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Guntis Sics' 15 Minutes of Fame Teambuilding blog
Version: Rough cut

November 29, 2005
Title: Myth and Reality in the workplace

Abstract: Myths, Magic and Team Building

Body: "Myths are universal and timeless stories that reflect and shape our lives - they explore our desires, our fears,our longings, and provide narratives that remind us what it means to be human." From A Short History of Myths by Karen Armstrong.

It occurred to me that movies are the same, basically relating and creating myths about the human condition. Strangely though, myths as such have fallen into some disrepute as the world of science and rational thinking takes the high ground. Myths are seen to be irrational and illogical and in particular, to have no place in the business world with it's focus on facts and figures. But is this necessarily true?

Think about how the imagination has been the driving force behind most of civilisations major advances, the faculty that allows us to think about something that has no objective existence until after it is conceived. First we think of it, then we make it happen. This is the stuff of Myths, ideas that go beyond everyday experience.

Mythology is an art form that points beyond history to what is timeless in human existence, and it is a mistake to regard myth as an inferior mode of thought, which can be cast aside when humans have attained the age of reason.

Mythology is not an attempt at history, but rather a make believe game that lets us ask questions about our world, lets us glimpse new possibilities and ask questions which have provoked some of the most important discoveries in philosophy,science and technology. The ancient Greeks understood that humans needed mythical thinking to balance out the everyday , logical thinking. Logos, as they called it was the logical,pragmatic and scientific mode of thought that enabled them to function successfully in the world. For example, Logos could tell you how to hunt and kill prey for food, but only a myth could allow you to deal with the implications of killing something. Logos was efficient, practical and rational, but it could not answer questions about the ultimate value of human life nor could it mitigate human pain and sorrow.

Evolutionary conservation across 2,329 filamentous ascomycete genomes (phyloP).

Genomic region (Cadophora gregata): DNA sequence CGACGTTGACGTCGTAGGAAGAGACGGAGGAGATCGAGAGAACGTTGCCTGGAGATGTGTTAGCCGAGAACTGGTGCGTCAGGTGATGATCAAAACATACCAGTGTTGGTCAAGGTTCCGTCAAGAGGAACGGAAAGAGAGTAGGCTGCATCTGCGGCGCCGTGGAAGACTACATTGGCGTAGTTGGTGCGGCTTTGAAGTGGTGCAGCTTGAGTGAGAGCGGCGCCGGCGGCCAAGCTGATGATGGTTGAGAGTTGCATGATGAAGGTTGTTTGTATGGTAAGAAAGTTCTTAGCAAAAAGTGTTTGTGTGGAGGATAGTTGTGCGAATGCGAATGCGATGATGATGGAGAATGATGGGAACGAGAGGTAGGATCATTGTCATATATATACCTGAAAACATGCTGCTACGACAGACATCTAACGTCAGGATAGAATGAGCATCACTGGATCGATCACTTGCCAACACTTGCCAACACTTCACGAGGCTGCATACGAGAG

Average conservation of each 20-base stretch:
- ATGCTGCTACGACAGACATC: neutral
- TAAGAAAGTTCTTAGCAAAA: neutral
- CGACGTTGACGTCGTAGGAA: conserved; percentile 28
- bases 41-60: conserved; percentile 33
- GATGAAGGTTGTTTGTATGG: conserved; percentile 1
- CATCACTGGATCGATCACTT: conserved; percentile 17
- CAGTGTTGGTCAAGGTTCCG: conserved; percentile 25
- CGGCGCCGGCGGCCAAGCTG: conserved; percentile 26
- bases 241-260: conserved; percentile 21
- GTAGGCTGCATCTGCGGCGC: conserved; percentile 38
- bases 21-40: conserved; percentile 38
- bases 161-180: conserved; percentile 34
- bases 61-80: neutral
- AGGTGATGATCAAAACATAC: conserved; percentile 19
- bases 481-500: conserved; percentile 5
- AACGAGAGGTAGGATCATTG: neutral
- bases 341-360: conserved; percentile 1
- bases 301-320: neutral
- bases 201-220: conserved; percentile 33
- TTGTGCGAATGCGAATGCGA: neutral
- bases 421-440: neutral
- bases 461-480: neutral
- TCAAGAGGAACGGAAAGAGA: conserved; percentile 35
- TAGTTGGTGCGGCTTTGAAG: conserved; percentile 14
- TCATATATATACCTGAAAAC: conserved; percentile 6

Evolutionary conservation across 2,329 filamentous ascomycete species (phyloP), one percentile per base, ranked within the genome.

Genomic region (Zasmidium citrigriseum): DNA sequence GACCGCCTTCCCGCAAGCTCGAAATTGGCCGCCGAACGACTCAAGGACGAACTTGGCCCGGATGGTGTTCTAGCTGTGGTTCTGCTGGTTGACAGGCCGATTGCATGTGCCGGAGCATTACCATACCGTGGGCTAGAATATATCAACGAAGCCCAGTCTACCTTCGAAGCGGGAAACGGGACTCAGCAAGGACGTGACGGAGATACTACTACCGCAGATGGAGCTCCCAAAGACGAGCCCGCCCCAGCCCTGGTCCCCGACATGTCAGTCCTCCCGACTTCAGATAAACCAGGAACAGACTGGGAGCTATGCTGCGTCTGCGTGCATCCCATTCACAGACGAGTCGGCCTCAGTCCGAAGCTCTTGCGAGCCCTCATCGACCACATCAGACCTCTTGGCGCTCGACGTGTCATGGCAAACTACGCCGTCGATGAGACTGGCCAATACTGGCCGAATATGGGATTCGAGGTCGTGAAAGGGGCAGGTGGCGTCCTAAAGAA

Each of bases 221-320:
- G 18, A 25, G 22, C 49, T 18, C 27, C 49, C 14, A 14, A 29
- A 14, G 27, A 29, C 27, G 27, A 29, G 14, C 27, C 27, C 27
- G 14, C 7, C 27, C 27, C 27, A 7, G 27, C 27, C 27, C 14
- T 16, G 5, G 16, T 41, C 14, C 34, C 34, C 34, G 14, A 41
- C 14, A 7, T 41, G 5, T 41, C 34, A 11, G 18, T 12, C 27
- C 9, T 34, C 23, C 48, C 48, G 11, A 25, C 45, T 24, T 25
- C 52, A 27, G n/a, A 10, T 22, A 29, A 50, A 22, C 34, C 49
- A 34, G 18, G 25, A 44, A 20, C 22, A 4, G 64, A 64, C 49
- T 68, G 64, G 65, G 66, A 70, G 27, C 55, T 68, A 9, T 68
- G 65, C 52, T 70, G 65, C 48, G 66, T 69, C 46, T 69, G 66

From the very beginning, Homo Sapiens has understood that Logos and Myth had separate jobs to do. He used Logos to develop new skills and tools, and Myth, with it's accompanying rituals, to reconcile himself to the tragic facts of life that threatened to overwhelm him, and prevent him from acting effectively. This last point is worth noting again...to prevent him from acting effectively....because I think it has far reaching implications.

Human beings have always been able to organise their society with maximum efficiency and to work together as a team. Businesses are a fine example of this in the modern world, smoothly functioning congregations of humans working towards a common goal, and yet many workers feel a hollowness going to the office every day. They feel perhaps as if there is no point in what they are doing, no meaning they can discern day to day. I believe this is where Myths have real value and films have to some extent filled a gap in our Mythless , logical, scientific society.

Most films deal with the human condition, the big questions...love,life,death,sorrow,grief...the list goes on. Sure, a film may have a plot that is the surface map, but all good films have a solid core of myth beneath them.

Think of Star Wars, a film about the survival of the human race, the question being, are we going to continue as humans into the future. And Apocalypse Now, a war film but with some serious questions about killing and survival at it's core. Short films also tend to deal with big questions, no matter what the plot may be. Questions that all human beings constantly ask...am I going to die? Who will love me? What is the meaning of life?

We see quite often in our filmmaking workshops a paradigm shift in the way participants think once they have been freed from the detail of everyday work.

Once we get them thinking about the bigger questions, the Mythical questions that are at the heart of life, their story ideas take on a much more human quality. They can leave Logos behind temporarily and delve into a deeper, more spiritual side of their minds. Of course, they will still need Logos to help them make the films, but tapping into their mythical side is a crucial part of telling a story.

Well, more next time. I invite your feedback.